Mary Jane is a sensual experiential space. It is a space where you can savor fine dining on the highest level, where you can survey carefully selected art pieces and where you can enjoy your passionate celebration. It is located underneath the gable roof on the top floor of an old and beautiful Art Nouveau complex designed by the German architect Franz Sales Kuhn, built between 1903 and 1906 in the center of Heidelberg, and entirely renovated and partly reconstructed between 2010 and 2012.
An architectural specialty are the inclined roof areas reaching from the floor level up to the roof ridge where they meet each other enclosing the space and creating an impressive spatial geometry with a maximum height of 5,5 meters in the centre axle. Divided into a smaller gallery and a larger dining space the latter one is additionally sectioned by huge vertical and horizontal beams forming the roof structure and making the spatial experience even more particular and unique.
The architectural contrast between the existence and the reconstruction, the old and the new, informed the concept for the interior design and led to the leitmotif „Precious Roughness“, attributes being not less contrasting. Rough materials were treated in a precious way or put into a precious context and in reverse precious objects and materials were combined and set in contrast to the roughness. A principle of refinement and processing that is quite similar to the culinary art of chef Namo Wrede whose staggering and sophisticated creations are served on Mary Janes‘ plates.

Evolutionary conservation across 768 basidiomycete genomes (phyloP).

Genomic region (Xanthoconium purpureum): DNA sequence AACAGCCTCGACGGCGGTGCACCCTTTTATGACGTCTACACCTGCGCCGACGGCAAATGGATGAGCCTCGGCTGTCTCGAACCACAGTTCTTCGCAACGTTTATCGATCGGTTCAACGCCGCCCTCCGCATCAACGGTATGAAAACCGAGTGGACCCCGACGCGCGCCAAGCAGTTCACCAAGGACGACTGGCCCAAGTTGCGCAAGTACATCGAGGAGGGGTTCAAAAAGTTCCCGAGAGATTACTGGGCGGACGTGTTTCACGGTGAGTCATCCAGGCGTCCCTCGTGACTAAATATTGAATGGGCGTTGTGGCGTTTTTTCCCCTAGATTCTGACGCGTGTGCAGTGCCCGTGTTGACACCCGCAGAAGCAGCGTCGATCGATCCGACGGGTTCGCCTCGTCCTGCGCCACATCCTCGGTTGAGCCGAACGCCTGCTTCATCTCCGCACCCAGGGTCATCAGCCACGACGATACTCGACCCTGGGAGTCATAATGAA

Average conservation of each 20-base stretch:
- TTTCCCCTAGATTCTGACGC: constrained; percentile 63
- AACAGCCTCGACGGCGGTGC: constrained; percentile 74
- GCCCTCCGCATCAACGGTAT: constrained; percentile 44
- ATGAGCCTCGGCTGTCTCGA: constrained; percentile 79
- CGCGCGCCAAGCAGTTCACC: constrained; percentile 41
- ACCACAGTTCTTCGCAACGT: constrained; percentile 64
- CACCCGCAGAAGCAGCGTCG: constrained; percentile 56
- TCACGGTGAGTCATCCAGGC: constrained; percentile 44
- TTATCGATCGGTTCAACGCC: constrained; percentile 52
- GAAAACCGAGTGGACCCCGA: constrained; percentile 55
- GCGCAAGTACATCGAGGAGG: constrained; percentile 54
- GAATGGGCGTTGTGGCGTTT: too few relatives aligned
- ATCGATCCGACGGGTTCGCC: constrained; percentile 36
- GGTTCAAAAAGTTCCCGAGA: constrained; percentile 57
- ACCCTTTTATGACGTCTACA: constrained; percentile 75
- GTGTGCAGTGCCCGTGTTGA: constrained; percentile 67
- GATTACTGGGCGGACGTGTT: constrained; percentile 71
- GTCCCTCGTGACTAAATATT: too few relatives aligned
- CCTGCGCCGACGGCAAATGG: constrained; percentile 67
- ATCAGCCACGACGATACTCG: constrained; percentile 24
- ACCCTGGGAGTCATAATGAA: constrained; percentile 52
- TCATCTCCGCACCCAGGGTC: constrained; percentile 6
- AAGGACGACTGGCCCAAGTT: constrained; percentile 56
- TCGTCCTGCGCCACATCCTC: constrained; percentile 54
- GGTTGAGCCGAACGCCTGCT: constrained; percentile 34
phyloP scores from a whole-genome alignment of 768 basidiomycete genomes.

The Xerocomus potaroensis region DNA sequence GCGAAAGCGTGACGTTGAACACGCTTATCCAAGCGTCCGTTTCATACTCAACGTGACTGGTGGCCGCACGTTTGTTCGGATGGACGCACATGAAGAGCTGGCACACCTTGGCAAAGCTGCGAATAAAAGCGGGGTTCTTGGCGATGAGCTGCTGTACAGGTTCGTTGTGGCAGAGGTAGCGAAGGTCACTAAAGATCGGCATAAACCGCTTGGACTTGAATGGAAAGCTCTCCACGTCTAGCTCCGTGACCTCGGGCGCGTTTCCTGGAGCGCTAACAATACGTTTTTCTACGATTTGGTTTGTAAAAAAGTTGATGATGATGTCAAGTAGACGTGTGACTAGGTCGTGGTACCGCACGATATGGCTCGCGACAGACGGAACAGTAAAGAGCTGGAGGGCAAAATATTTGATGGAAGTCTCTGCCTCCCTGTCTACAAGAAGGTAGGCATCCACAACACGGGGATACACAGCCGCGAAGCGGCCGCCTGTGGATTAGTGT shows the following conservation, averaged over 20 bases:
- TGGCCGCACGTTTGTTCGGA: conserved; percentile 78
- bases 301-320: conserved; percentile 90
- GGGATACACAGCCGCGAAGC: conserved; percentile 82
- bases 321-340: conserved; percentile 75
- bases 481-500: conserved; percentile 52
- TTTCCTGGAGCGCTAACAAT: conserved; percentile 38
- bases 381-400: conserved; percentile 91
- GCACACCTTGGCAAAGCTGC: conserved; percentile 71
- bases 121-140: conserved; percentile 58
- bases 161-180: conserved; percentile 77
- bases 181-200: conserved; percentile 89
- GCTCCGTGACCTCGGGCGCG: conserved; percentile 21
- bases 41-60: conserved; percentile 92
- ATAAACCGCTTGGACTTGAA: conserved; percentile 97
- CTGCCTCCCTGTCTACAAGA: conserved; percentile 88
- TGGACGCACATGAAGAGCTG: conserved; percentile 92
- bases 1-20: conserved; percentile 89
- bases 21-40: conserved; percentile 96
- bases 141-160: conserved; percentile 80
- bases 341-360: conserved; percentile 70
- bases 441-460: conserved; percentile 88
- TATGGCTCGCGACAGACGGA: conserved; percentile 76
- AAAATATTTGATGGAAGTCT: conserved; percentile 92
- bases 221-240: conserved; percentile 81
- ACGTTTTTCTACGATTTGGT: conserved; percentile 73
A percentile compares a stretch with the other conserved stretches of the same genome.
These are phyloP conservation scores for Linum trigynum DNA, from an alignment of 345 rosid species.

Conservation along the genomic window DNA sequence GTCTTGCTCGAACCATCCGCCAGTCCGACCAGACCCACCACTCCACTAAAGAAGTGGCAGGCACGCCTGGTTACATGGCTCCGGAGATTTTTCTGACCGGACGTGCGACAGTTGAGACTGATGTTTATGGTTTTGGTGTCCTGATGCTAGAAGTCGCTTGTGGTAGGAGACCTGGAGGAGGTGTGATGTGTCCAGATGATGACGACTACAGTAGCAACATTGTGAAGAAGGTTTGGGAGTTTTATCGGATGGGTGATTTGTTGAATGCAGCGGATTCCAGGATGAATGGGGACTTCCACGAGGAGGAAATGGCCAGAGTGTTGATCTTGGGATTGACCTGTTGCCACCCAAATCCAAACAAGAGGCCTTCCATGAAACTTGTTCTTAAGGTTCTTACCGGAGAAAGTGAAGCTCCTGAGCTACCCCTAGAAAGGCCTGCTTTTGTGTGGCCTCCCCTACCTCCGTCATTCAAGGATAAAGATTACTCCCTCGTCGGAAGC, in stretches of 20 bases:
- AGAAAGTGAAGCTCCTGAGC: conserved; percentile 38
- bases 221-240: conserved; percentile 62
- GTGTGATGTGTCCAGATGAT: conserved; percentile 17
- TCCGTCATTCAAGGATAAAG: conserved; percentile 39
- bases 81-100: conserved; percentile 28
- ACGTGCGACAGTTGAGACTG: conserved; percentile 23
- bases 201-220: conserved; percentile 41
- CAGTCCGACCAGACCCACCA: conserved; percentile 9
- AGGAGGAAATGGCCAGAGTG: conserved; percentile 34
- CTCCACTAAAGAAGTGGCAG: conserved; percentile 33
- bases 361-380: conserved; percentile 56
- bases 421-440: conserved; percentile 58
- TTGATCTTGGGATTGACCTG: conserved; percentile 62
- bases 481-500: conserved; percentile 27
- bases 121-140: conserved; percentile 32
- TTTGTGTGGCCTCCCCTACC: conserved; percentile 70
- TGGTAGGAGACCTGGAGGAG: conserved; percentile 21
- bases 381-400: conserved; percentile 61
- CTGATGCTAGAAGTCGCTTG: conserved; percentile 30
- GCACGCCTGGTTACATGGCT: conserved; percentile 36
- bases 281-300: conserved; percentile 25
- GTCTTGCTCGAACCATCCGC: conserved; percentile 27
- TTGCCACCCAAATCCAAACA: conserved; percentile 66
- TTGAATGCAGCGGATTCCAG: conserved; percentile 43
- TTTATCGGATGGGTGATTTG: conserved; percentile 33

According to this tin-free steel has been impregnated and refined with oil and is used throughout the entire space to form large corridors functioning as passages, to cover the bar or to hide the heaters. Huge wooden oak boards treated with the yakisugi method, a treatment where wood is burned and therewith conserved, are placed as tables in order to provide a supportive and suitable backdrop for the dishes to shine and to be able to group guests together as well as to separate them in intimate togetherness. To be flexible regarding the illumination of the tables and to avoid cables hanging down from the ceiling customized floor versions of the Equatore lamp by Fontana Arte are positioned in the centreline of the tables. Its downward directed light perfectly brings the dishes into focus whereas the upward directed one slightly enlightens the dark-hued surrounding architecture enabling the guest to feel comfortably secure and to fully concentrate on the menu.
The smaller gallery space with its dark grey wall color equipped with the filigree Arrengements light by Flos and huge high-polished stainless steel mirrors are the perfect backdrop for art pieces to survey and complements this experiental space.
Photo: Thilo Ross